WordCamp and the Wide World of WordPress: Part One

On Saturday I went to WordCamp2015, hosted by BCIT’s downtown campus. While I had become familiar with WordPress and content management through the setting up of this site, this was my first initiation into just how big it is.

Until a few months ago, I only knew WordPress as a blogging platform. But it’s much more than that: it’s also a website builder which is used by nearly 25% of all websites. It is an open-source, nonprofit initiative owned by Automattic, which owns everything from e-commerce plugins like WooCommerce to cloud storage as well as Longreads, which publishes curated content.

The conference was only $25, not bad for an all-day event complete with snacks throughout, lunch and drinks afterwards. This is because it was subsidized by several sponsors, many of which enthusiastically pitched their products. After pursuing and/or flirting with careers in English-Canadian film, education, literary fiction, journalism, arts and non-profit, it was nice to be part of an industry event with such an optimistic outlook.

Internet Censorship and Open Media

The first talk was entitled “Understanding and Combating Global Censorship with WordPress” by John Gamboa, who also posted slides from the lecture as well as sources to back up some of his statements. He began by talking about the worst offenders in terms of internet censorship: Turkey, Russia, India, Vietnam, the Middle East, and especially China, which causes the most problems with WordPress in particular and where he lived for three years.

Different countries have different pain points and ways to make life difficult for bloggers and web developers. Turkey has shut down the entire domain of WordPress because of an offending blogpost, whereas Russia uses mass surveillance and employs trolls to direct conversation throughout. Usually censorship applies to specific censorship issues within their own countries, though as I learned when I lived in China, this can also apply to an issue in a country that China has a relationship with, such as Sudan.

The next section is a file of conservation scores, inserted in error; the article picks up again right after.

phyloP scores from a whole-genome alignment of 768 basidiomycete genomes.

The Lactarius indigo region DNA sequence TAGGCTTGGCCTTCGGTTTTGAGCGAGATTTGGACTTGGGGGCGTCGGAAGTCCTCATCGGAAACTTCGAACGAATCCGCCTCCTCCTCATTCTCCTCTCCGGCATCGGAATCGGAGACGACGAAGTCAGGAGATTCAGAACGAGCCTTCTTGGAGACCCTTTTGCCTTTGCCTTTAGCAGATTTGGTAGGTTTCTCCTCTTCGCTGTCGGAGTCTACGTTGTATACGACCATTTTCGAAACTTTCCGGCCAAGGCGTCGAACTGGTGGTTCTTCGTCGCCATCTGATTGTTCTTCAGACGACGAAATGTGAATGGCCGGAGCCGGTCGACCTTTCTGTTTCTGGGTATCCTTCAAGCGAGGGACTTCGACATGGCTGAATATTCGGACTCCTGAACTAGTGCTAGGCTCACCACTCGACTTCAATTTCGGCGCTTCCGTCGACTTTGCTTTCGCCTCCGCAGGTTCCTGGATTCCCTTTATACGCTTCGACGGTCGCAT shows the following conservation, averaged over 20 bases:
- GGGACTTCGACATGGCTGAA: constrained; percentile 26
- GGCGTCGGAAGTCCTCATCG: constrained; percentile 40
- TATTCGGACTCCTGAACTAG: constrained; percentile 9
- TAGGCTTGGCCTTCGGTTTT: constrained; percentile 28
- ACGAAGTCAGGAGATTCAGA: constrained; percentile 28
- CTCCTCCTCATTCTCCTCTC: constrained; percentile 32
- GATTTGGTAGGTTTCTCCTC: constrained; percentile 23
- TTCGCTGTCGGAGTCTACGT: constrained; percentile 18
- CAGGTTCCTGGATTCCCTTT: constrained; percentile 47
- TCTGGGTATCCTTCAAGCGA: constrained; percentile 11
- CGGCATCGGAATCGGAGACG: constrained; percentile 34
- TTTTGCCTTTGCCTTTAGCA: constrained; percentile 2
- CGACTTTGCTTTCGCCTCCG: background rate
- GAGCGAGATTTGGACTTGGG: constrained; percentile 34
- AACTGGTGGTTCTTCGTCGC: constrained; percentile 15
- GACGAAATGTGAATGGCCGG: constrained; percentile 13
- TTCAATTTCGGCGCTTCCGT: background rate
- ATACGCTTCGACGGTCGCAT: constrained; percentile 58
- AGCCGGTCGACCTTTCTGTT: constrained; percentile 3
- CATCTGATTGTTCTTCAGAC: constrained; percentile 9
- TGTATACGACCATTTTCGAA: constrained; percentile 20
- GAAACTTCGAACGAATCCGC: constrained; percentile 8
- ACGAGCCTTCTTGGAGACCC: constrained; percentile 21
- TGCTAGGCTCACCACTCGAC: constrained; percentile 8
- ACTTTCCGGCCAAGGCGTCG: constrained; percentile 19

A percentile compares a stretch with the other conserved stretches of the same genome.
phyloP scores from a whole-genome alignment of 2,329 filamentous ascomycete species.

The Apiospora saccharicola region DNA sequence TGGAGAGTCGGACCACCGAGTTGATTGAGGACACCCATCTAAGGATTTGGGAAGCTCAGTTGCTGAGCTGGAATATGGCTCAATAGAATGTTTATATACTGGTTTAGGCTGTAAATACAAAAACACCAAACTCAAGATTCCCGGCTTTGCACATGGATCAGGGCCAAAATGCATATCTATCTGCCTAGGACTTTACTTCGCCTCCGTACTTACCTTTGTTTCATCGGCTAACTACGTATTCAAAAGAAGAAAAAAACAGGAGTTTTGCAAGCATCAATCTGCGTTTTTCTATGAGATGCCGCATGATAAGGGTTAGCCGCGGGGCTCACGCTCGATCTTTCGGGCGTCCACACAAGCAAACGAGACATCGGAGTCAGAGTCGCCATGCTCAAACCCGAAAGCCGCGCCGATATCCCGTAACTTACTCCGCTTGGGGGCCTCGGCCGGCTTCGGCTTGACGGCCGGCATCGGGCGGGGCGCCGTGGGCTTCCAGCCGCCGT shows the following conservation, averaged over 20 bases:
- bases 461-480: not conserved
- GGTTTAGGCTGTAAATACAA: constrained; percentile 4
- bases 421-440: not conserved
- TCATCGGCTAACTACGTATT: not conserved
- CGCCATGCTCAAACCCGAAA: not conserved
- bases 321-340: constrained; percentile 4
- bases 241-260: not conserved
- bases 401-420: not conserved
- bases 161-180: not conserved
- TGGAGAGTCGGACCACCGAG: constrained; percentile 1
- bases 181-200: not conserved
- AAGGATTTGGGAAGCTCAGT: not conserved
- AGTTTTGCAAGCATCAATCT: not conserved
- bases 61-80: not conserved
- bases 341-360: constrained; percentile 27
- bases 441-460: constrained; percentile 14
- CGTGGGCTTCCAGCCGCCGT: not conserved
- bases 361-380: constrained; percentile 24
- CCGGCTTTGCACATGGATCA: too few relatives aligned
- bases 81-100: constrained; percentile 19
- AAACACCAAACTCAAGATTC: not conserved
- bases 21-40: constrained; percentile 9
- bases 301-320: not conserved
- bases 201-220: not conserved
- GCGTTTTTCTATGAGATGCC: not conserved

China employs trolls and also censors major sites; this is one reason why they have alternatives to such sites as Facebook, Twitter and YouTube, though they say they’re for promoting local business. 96% of traffic within China is with Chinese websites.

Gamboa gave some useful tips for dealing with the issue of having your website taken down and avoiding it in the first place. This includes avoiding plugins with external content that you are not in control of, especially Google with its photos and fonts. There are ways to test if your site is blocked in a certain place, such as Blocked in Iran and the Great Firewall of China, which provides detailed information about how and what China is censoring.

All of this makes it important to contribute to an open and free internet, continue to discuss censorship, contribute to websites in languages other than English and translations of plugins and keep publishing.

Reimagining Content Creation

The internet continues to change rapidly in terms of its usage as well as presentation. According to the second presenter, Reid Peifer, WYSIWYG, or “What You See Is What You Get,” is dead: presentation on web pages is about movement in the form of carousel menus, icons instead of text with things changing when you hover over them.

This gives a unique challenge to content management providers like WordPress which has largely remained static in terms of content delivery, using “atomic design.” Something like Tumblr in comparison gives more options to content creators: instead of a blank page, they are given different things to work with instead of the terrifying blank page. Content should continually push the abilities of the Content Management System, telling larger stories with relationships between pieces of content.

There are also plugins being developed to better enable new production of content. The new WordPress plugin Aesop Story Engine, which gives content creators greater ease of incorporating different media such as audio, video or organization such as chapters, is further enabling long-form content, which is gradually becoming more and more popular. There is also the Long Form Storybuilder, which is another tool to create interactive stories.

This is all interesting, although I’m not always sure what place this puts the “Content Creator,” or writer. As a Content Creator myself I see this as a new opportunity to develop ways of telling stories that can incorporate things like audio and video and finding new platforms and audiences. Ultimately good writing and storytelling is the most important thing, and it’s important not to lose sight of that.


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